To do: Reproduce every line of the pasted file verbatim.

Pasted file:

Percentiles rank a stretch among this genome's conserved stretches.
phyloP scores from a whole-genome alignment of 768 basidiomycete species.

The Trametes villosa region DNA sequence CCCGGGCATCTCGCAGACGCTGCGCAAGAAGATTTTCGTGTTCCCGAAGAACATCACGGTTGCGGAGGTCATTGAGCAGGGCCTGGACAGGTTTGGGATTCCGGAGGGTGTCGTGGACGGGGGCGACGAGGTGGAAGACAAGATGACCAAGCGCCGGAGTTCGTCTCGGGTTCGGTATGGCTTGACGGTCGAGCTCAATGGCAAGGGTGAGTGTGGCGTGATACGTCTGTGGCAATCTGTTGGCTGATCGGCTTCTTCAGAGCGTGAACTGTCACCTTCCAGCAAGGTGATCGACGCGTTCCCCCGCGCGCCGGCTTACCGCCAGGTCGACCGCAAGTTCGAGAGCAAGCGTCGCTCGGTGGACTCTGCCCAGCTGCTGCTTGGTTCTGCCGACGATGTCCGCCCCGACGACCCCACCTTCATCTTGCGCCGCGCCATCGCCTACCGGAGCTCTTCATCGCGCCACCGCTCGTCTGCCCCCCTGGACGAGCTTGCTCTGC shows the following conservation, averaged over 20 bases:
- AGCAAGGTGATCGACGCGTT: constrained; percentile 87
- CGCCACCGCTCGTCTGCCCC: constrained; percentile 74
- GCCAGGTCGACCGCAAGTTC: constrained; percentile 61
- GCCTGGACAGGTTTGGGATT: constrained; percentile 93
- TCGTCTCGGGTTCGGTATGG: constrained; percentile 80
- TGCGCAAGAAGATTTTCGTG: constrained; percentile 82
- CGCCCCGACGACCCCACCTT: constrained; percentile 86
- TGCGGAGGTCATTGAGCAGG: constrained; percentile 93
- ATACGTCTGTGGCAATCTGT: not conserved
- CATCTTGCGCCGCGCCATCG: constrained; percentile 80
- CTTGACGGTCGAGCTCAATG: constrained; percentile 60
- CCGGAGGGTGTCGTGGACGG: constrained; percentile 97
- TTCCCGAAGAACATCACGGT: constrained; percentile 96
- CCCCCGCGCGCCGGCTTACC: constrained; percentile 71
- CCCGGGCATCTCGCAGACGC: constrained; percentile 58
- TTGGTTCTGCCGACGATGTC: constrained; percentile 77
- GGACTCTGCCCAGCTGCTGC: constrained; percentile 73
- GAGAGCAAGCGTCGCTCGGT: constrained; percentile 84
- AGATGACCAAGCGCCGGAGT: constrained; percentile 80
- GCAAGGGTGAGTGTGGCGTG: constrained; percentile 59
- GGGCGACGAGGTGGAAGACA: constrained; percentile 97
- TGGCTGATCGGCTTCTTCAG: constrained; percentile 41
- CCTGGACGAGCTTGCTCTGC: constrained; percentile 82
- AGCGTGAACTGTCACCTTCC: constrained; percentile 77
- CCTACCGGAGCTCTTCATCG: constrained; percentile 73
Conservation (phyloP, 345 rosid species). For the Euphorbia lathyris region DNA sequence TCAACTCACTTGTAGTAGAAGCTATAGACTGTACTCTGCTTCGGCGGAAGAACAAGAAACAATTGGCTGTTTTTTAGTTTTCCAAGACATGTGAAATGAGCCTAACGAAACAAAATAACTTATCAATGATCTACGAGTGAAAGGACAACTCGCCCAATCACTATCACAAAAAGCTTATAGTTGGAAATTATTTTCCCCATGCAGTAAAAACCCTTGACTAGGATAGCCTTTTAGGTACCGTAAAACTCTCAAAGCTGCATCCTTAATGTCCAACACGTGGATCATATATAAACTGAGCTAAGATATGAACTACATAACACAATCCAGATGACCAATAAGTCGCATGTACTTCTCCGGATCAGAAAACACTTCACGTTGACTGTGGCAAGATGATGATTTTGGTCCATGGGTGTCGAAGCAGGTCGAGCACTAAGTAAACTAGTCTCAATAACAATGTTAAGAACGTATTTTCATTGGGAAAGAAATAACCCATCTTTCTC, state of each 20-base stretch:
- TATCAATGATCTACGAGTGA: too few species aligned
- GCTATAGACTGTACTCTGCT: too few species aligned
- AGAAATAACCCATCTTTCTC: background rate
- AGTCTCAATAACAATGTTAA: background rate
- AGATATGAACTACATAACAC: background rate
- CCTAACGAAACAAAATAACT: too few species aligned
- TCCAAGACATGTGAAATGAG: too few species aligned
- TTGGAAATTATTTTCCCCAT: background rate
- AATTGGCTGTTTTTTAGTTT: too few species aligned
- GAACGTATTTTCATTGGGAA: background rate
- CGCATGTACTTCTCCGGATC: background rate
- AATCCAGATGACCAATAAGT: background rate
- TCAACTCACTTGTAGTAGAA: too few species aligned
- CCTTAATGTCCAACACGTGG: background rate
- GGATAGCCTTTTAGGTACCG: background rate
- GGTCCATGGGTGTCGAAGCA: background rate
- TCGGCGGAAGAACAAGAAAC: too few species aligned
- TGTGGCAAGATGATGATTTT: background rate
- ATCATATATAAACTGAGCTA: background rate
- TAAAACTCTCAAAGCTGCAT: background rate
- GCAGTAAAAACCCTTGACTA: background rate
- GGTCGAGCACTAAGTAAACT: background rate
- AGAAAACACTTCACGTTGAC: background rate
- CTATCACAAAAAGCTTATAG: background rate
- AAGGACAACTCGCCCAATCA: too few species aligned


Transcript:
Percentiles rank a stretch among this genome's conserved stretches.
phyloP scores from a whole-genome alignment of 768 basidiomycete species.

The Trametes villosa region DNA sequence CCCGGGCATCTCGCAGACGCTGCGCAAGAAGATTTTCGTGTTCCCGAAGAACATCACGGTTGCGGAGGTCATTGAGCAGGGCCTGGACAGGTTTGGGATTCCGGAGGGTGTCGTGGACGGGGGCGACGAGGTGGAAGACAAGATGACCAAGCGCCGGAGTTCGTCTCGGGTTCGGTATGGCTTGACGGTCGAGCTCAATGGCAAGGGTGAGTGTGGCGTGATACGTCTGTGGCAATCTGTTGGCTGATCGGCTTCTTCAGAGCGTGAACTGTCACCTTCCAGCAAGGTGATCGACGCGTTCCCCCGCGCGCCGGCTTACCGCCAGGTCGACCGCAAGTTCGAGAGCAAGCGTCGCTCGGTGGACTCTGCCCAGCTGCTGCTTGGTTCTGCCGACGATGTCCGCCCCGACGACCCCACCTTCATCTTGCGCCGCGCCATCGCCTACCGGAGCTCTTCATCGCGCCACCGCTCGTCTGCCCCCCTGGACGAGCTTGCTCTGC shows the following conservation, averaged over 20 bases:
- AGCAAGGTGATCGACGCGTT: constrained; percentile 87
- CGCCACCGCTCGTCTGCCCC: constrained; percentile 74
- GCCAGGTCGACCGCAAGTTC: constrained; percentile 61
- GCCTGGACAGGTTTGGGATT: constrained; percentile 93
- TCGTCTCGGGTTCGGTATGG: constrained; percentile 80
- TGCGCAAGAAGATTTTCGTG: constrained; percentile 82
- CGCCCCGACGACCCCACCTT: constrained; percentile 86
- TGCGGAGGTCATTGAGCAGG: constrained; percentile 93
- ATACGTCTGTGGCAATCTGT: not conserved
- CATCTTGCGCCGCGCCATCG: constrained; percentile 80
- CTTGACGGTCGAGCTCAATG: constrained; percentile 60
- CCGGAGGGTGTCGTGGACGG: constrained; percentile 97
- TTCCCGAAGAACATCACGGT: constrained; percentile 96
- CCCCCGCGCGCCGGCTTACC: constrained; percentile 71
- CCCGGGCATCTCGCAGACGC: constrained; percentile 58
- TTGGTTCTGCCGACGATGTC: constrained; percentile 77
- GGACTCTGCCCAGCTGCTGC: constrained; percentile 73
- GAGAGCAAGCGTCGCTCGGT: constrained; percentile 84
- AGATGACCAAGCGCCGGAGT: constrained; percentile 80
- GCAAGGGTGAGTGTGGCGTG: constrained; percentile 59
- GGGCGACGAGGTGGAAGACA: constrained; percentile 97
- TGGCTGATCGGCTTCTTCAG: constrained; percentile 41
- CCTGGACGAGCTTGCTCTGC: constrained; percentile 82
- AGCGTGAACTGTCACCTTCC: constrained; percentile 77
- CCTACCGGAGCTCTTCATCG: constrained; percentile 73
Conservation (phyloP, 345 rosid species). For the Euphorbia lathyris region DNA sequence TCAACTCACTTGTAGTAGAAGCTATAGACTGTACTCTGCTTCGGCGGAAGAACAAGAAACAATTGGCTGTTTTTTAGTTTTCCAAGACATGTGAAATGAGCCTAACGAAACAAAATAACTTATCAATGATCTACGAGTGAAAGGACAACTCGCCCAATCACTATCACAAAAAGCTTATAGTTGGAAATTATTTTCCCCATGCAGTAAAAACCCTTGACTAGGATAGCCTTTTAGGTACCGTAAAACTCTCAAAGCTGCATCCTTAATGTCCAACACGTGGATCATATATAAACTGAGCTAAGATATGAACTACATAACACAATCCAGATGACCAATAAGTCGCATGTACTTCTCCGGATCAGAAAACACTTCACGTTGACTGTGGCAAGATGATGATTTTGGTCCATGGGTGTCGAAGCAGGTCGAGCACTAAGTAAACTAGTCTCAATAACAATGTTAAGAACGTATTTTCATTGGGAAAGAAATAACCCATCTTTCTC, state of each 20-base stretch:
- TATCAATGATCTACGAGTGA: too few species aligned
- GCTATAGACTGTACTCTGCT: too few species aligned
- AGAAATAACCCATCTTTCTC: background rate
- AGTCTCAATAACAATGTTAA: background rate
- AGATATGAACTACATAACAC: background rate
- CCTAACGAAACAAAATAACT: too few species aligned
- TCCAAGACATGTGAAATGAG: too few species aligned
- TTGGAAATTATTTTCCCCAT: background rate
- AATTGGCTGTTTTTTAGTTT: too few species aligned
- GAACGTATTTTCATTGGGAA: background rate
- CGCATGTACTTCTCCGGATC: background rate
- AATCCAGATGACCAATAAGT: background rate
- TCAACTCACTTGTAGTAGAA: too few species aligned
- CCTTAATGTCCAACACGTGG: background rate
- GGATAGCCTTTTAGGTACCG: background rate
- GGTCCATGGGTGTCGAAGCA: background rate
- TCGGCGGAAGAACAAGAAAC: too few species aligned
- TGTGGCAAGATGATGATTTT: background rate
- ATCATATATAAACTGAGCTA: background rate
- TAAAACTCTCAAAGCTGCAT: background rate
- GCAGTAAAAACCCTTGACTA: background rate
- GGTCGAGCACTAAGTAAACT: background rate
- AGAAAACACTTCACGTTGAC: background rate
- CTATCACAAAAAGCTTATAG: background rate
- AAGGACAACTCGCCCAATCA: too few species aligned